After the events, we had a flying visit to see the standing stones at Callanish. Anyone who knows me knows that I love a fine piece of neolithic action, so it was fantastic to see the stones. And if talking to young readers is the very end of the writing process, a trip like this is, for me, the kind of thing that can prove to be the very beginning of a book. A book like The Dark Horse, for example, is based in this kind of landscape, and who knows yet whether my week on the Western Isles will lead to anything creative. Seeing all the windfarms here also got me thinking about Julia Green’s great book, This Northern Sky, set amongst just such a landscape.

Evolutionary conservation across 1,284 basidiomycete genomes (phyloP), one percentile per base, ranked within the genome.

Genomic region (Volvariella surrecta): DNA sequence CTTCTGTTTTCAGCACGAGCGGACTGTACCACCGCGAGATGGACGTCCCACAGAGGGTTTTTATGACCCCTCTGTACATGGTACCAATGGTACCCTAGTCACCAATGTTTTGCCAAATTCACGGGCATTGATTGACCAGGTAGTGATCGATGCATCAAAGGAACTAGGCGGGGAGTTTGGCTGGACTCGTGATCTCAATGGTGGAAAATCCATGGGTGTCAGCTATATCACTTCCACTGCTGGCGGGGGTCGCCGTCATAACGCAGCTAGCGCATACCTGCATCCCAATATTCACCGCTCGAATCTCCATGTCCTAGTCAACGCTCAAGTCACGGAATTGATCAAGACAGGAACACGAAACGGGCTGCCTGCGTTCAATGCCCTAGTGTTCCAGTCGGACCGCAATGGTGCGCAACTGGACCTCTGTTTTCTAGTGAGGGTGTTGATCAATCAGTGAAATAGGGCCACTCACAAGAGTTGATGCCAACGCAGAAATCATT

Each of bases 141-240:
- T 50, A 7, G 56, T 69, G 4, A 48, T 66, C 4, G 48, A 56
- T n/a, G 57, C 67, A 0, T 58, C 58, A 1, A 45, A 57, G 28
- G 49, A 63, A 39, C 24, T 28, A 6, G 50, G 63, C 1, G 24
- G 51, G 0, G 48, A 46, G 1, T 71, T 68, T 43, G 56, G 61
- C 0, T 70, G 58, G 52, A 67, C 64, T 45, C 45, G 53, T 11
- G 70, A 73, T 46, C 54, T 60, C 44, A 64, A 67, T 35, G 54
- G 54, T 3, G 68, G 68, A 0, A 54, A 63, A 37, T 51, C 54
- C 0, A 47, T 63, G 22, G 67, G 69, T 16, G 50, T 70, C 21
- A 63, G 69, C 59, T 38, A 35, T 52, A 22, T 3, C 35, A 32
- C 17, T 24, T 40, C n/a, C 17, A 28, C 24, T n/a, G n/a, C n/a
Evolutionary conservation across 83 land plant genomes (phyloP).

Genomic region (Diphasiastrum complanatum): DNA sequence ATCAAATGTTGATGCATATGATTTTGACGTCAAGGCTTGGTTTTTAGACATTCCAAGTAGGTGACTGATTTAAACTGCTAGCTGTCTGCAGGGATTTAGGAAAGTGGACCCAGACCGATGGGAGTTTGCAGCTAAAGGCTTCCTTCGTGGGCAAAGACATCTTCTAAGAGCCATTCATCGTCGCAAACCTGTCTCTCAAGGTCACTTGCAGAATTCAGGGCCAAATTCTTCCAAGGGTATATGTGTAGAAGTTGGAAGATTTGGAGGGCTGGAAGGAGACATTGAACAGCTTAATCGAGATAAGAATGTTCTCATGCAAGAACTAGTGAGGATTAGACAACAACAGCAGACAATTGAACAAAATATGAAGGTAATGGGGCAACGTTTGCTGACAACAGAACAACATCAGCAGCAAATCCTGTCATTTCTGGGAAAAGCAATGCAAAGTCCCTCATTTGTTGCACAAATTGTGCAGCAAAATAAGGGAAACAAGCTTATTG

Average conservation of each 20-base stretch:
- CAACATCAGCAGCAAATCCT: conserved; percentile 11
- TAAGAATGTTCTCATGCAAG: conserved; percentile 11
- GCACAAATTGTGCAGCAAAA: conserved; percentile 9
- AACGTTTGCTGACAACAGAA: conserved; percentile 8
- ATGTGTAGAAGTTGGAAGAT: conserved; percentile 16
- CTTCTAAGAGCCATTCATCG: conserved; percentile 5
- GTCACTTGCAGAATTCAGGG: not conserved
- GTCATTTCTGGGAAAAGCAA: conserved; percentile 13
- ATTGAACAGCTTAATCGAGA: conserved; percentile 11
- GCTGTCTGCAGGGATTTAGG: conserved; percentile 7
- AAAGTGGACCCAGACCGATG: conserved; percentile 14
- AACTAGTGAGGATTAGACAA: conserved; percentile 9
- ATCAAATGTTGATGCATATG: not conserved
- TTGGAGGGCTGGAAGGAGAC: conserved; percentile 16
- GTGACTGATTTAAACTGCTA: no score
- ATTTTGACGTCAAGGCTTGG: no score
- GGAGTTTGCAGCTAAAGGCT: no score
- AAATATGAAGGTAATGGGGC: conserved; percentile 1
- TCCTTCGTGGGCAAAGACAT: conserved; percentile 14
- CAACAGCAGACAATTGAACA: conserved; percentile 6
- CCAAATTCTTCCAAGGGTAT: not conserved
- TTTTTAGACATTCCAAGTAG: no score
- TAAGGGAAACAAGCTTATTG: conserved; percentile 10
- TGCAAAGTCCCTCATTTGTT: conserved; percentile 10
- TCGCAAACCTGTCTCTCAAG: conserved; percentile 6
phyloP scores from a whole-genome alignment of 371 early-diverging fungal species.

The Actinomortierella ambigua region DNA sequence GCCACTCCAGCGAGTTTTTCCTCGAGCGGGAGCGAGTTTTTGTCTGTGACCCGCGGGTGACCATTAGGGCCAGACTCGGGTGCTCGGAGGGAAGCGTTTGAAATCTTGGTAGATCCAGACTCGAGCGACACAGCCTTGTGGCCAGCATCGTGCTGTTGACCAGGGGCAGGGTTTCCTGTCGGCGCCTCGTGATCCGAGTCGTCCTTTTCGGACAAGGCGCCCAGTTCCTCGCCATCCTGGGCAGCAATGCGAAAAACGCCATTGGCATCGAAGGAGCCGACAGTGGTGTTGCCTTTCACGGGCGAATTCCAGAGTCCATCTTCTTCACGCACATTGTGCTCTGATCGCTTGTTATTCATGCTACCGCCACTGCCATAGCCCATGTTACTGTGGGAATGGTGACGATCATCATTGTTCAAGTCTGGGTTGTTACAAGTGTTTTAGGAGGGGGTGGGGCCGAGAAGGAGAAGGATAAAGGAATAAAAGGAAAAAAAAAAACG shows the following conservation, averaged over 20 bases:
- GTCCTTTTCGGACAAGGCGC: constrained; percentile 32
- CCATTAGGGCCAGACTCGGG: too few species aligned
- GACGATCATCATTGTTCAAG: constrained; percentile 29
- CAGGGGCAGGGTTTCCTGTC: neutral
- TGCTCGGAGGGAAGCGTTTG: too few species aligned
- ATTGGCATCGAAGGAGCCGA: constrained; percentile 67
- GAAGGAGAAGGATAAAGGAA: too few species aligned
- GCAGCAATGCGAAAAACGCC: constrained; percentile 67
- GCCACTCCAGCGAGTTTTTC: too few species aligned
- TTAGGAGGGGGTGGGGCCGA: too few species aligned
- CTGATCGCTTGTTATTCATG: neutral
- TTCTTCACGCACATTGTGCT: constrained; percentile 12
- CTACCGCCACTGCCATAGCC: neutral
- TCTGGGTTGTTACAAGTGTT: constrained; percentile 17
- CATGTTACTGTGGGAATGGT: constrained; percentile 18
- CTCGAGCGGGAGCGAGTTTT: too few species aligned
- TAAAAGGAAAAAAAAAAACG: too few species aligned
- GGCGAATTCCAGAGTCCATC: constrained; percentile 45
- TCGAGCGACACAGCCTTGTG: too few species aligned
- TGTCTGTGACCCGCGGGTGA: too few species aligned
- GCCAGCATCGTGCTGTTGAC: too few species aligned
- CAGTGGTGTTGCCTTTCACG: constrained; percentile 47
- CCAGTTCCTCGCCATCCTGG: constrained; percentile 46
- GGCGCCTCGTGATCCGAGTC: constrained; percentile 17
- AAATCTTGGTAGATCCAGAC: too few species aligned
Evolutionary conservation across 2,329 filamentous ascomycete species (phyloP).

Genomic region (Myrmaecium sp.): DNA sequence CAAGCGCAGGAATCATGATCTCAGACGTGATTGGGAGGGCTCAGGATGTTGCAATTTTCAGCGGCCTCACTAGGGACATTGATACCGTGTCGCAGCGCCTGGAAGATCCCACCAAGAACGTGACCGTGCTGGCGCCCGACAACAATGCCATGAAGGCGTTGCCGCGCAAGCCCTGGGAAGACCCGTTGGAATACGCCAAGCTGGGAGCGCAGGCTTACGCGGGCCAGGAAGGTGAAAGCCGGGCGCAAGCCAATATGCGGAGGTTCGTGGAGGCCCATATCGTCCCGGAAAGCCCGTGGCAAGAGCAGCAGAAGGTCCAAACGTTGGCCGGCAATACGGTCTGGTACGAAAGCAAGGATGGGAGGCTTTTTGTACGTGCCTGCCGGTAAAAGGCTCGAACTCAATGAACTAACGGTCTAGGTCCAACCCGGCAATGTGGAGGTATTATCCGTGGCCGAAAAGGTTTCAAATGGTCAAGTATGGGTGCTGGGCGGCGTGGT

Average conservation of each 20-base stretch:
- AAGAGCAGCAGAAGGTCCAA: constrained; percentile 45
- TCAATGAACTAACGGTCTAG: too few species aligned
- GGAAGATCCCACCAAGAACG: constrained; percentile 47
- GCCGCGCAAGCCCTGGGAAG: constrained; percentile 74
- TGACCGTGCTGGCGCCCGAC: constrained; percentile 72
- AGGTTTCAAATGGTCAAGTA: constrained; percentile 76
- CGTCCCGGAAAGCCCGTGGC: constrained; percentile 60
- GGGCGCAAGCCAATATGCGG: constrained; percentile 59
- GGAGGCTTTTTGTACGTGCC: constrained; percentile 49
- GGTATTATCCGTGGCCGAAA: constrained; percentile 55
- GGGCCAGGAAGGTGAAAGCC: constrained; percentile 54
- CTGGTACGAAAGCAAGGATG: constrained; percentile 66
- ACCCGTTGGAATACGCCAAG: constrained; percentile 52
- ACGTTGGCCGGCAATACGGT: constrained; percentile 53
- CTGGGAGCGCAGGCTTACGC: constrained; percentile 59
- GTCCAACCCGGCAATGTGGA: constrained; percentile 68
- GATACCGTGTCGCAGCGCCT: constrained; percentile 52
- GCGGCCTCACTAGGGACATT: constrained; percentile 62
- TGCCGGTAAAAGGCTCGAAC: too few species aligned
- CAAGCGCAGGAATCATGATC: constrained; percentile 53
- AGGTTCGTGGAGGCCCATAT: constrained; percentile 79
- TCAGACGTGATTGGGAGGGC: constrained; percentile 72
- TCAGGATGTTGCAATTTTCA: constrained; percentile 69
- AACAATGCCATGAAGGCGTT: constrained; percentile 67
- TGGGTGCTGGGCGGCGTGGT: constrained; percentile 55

Questions of my creativity aside, at the very least we saw a stunning example of someone else’s. We were taking a bite in a café by the standing stones, and I was just expounding the idea to Mike that you learn something knew every day, when around the corner came a cat, straining on a leash. Strange enough, but we expected to see a person on the other end. When it turned out to be another cat on the other end, clearly straining in the other direction as hard as possible, we realised that here is the solution to the well-known expression of disorder: “herding cats”. The answer is simple – tie the damn things together.